Corals in peril at a popular Hawaiian tourist destination due to global climate change

May 30, 2017

Corals in peril at a popular Hawaiian tourist destination due to global climate change

Despite state protected status, nearshore corals at the Hanauma Bay Nature Preserve on O'ahu, Hawai'i are at risk as the global trend in warming seawater temperatures continues.

Researchers from the Coral Reef Ecology Lab at the Hawai'i Institute of Marine Biology documented the third global bleaching event as it occurred from 2014 to 2016 at the Hanauma Bay Nature Preserve (HBNP) on the island of O'ahu, Hawai'i.

Dr. Paul Jokiel (in his final field research before his passing in April 2016) and team investigated the extent of the 2014 and 2015 bleaching events and the underlying causes of the patterns observed. They found that 47% of reef flat corals at HBNP bleached overall and 9.8% of corals died at Hanauma Bay during this time.

Their findings, published in the international journal PeerJ, show that temperature is by far the most influential factor in coral bleaching at this well-managed location where corals, fish, and all other organisms are protected.

The warmer seawater temperatures that negatively affected coral reefs in Hawai'i -- and across the globe -- are tied to the drastic increases in global carbon emissions of the past several decades.

The researchers explain that despite past and current efforts to protect and manage this valuable coral reef ecosystem, carbon will continue to be absorbed by the ocean and water temperatures will continue to rise.

Bleaching occurs when the corals expel algae from their tissue as a stress response to environmental factors. Without the algae, the corals begin to starve.

Dr. Jokiel's Coral Reef Assessment and Monitoring Program (CRAMP) has been monitoring the HBNP since 1999 and surveys already showed a significant decrease in shallow coral cover in 2002.

Reef-building corals at HBNP form a barrier from one end of the bay to the other that separates the shallow nearshore from the deeper seaward regions. This barrier and its two channels, influence how cool water is carried from the open ocean to shore and how it subsequently exits the bay.

These water flow patterns were a major focus of the study as the researchers wanted to determine why bleaching occurred more severely in certain areas of the preserve. They found the highest amount of bleaching and mortality in areas where water tends to warm up and pool for extended periods of time. Other areas benefit from a circulation pattern that flushes cool water in and warm water out more quickly.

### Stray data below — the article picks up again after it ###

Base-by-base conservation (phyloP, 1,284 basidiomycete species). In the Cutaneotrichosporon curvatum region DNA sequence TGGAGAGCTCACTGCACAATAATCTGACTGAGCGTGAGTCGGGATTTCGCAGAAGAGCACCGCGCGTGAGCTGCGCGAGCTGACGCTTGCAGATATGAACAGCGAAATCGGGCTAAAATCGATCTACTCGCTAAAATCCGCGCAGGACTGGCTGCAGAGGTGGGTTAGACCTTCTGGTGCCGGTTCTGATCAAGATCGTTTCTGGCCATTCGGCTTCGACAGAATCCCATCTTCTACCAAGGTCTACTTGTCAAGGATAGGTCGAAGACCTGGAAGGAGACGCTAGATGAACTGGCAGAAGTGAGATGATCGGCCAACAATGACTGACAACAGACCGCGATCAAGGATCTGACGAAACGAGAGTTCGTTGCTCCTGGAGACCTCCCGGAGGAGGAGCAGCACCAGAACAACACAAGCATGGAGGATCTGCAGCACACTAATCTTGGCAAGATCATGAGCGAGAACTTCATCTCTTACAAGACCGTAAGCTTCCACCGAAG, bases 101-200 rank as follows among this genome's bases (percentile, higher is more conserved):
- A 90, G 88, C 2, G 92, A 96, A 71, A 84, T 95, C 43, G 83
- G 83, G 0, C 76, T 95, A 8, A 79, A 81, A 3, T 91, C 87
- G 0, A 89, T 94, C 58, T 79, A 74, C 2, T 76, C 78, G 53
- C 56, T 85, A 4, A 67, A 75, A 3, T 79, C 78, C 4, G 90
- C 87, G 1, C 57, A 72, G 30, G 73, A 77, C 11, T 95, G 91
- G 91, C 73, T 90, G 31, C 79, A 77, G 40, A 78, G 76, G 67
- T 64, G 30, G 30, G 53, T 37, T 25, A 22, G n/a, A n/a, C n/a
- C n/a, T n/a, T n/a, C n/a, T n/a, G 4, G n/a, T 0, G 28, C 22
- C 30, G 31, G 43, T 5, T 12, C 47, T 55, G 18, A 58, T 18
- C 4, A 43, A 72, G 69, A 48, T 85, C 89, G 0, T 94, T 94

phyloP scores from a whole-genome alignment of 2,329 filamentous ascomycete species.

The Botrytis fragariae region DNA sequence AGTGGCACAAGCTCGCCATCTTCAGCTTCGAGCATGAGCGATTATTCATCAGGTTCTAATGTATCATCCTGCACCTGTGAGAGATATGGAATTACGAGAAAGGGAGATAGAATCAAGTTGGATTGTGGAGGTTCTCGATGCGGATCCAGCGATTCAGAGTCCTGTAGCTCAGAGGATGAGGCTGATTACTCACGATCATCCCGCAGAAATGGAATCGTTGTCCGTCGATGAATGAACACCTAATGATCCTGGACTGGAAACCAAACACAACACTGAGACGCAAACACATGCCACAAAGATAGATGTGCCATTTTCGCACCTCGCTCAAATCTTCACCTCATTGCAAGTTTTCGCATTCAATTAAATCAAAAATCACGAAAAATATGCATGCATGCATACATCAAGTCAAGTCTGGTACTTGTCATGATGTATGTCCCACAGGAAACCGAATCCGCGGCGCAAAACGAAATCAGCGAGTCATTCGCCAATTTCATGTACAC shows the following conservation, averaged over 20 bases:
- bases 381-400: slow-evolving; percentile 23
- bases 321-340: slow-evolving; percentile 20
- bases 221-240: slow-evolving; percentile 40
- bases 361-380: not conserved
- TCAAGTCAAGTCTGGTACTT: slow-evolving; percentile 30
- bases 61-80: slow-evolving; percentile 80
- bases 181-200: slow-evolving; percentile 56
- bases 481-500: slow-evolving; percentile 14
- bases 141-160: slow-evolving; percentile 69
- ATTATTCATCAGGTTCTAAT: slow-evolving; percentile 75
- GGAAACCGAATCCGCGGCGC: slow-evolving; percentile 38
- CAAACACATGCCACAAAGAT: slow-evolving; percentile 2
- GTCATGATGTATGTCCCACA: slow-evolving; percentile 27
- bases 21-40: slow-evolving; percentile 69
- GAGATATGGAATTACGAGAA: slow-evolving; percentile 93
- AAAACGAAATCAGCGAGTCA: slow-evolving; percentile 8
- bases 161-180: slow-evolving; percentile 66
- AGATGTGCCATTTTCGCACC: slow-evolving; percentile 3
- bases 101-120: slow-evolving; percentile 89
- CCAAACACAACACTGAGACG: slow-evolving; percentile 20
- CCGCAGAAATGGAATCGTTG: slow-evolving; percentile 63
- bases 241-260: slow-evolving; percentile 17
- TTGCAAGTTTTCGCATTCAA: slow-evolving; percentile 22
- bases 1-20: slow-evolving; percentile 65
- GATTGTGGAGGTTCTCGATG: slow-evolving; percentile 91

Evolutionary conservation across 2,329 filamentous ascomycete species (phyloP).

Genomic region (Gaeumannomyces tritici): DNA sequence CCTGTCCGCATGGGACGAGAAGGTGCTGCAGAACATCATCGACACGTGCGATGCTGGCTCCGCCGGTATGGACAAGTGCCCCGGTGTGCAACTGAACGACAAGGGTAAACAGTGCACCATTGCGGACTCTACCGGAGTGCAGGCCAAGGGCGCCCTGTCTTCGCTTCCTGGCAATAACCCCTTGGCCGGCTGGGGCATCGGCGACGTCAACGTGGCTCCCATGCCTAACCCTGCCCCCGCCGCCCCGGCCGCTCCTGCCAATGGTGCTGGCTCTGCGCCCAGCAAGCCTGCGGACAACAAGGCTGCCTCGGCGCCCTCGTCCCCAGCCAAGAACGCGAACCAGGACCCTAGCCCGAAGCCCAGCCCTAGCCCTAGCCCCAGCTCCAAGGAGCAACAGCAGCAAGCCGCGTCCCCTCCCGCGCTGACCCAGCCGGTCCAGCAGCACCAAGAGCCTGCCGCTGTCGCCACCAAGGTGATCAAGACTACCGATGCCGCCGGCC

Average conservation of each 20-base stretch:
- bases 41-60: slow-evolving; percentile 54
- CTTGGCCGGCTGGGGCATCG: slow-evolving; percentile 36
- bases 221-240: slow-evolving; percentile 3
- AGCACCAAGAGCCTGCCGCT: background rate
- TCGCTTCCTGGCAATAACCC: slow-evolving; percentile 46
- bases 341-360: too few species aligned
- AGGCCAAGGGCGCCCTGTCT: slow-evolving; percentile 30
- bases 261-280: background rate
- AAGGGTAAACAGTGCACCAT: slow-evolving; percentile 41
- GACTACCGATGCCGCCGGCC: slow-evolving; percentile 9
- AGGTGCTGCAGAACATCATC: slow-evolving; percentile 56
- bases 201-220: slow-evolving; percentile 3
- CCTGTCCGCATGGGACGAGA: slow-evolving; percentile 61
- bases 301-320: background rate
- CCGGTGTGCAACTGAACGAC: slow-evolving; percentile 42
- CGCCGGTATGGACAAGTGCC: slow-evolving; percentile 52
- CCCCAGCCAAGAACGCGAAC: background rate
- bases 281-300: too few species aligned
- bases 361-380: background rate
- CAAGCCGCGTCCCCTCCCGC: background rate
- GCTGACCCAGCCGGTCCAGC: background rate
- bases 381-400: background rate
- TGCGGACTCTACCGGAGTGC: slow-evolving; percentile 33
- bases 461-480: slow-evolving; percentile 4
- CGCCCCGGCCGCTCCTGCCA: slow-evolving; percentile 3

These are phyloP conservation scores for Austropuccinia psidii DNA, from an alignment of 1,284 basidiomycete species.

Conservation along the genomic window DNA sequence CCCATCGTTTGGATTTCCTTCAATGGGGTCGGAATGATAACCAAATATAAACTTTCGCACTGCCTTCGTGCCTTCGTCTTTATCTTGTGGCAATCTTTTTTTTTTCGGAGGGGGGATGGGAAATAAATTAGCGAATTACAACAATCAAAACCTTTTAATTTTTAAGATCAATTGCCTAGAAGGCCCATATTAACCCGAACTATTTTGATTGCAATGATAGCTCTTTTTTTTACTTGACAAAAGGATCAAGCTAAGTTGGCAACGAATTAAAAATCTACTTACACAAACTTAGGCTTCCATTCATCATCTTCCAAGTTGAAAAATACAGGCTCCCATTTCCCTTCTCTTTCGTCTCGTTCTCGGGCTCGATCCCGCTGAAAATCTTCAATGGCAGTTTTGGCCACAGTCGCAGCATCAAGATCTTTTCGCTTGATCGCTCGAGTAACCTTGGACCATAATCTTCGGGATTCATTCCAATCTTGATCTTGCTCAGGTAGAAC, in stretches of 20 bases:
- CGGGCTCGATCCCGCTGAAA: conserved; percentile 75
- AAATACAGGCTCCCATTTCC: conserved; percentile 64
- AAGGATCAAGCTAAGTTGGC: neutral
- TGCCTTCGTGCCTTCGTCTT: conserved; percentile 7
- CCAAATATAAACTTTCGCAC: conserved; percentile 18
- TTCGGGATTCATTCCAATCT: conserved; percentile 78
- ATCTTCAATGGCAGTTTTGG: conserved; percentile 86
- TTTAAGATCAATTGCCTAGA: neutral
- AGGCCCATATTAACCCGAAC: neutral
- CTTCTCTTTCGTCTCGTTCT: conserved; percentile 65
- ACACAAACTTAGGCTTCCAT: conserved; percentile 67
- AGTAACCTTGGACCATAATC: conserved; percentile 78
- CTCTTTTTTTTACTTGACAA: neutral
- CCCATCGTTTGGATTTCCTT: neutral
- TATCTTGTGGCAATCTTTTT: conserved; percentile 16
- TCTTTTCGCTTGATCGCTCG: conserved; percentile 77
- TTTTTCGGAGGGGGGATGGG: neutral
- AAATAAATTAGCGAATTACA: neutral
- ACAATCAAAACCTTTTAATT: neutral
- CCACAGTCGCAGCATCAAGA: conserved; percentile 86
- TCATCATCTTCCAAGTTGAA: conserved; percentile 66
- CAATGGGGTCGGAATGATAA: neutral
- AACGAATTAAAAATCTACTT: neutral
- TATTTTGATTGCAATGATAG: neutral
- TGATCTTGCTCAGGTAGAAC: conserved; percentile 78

Hanauma Bay Nature Preserve receives a million visitors annually and is a Marine Life Conservation District with strict enforcement of no-take fishing regulations. Large fish and great diversity of marine life are advertised benefits that attract visitors to the most popular snorkeling location in the Hawaiian Islands.

The lack of direct human fishing and harvesting pressure has resulted in an ecosystem that appears more diverse than other locations on O'ahu, however, coral cover continues to decrease. Without living coral tissue, the physical framework of the reef will continue to erode and will cease to provide the numerous services, i.e., shelter, food, to reef-dwelling creatures, including fishes.

"Warmer seawater temperatures are again predicted for the Hawaiian Islands in 2017 with the grave possibility of more coral bleaching and mortality", explains Dr. Keisha Bahr.

Dr. Ku'ulei Rodgers adds, "Global climate change poses a direct threat to the biological sustainability of the protected reefs of Hanauma Bay Nature Preserve and a clear economic and cultural threat to the state of Hawai'i."
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PDF of this Press Release: http://static.peerj.com/pressReleases/2017/05/Press-Release-Richards-Dona.pdf

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Citation to the article: Rodgers et al. (2017), Patterns of bleaching and mortality following widespread warming events in 2014 and 2015 at the Hanauma Bay Nature Preserve, Hawai'i. PeerJ 5:e3355; https://doi.org/10.7717/peerj.3355

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For the authors:

Angela Richards Donà
University of Hawaii at Manoa
Marine Biology Department
2450 Campus Road
Dean Hall
Honolulu, HI 96822
angelard@hawaii.edu

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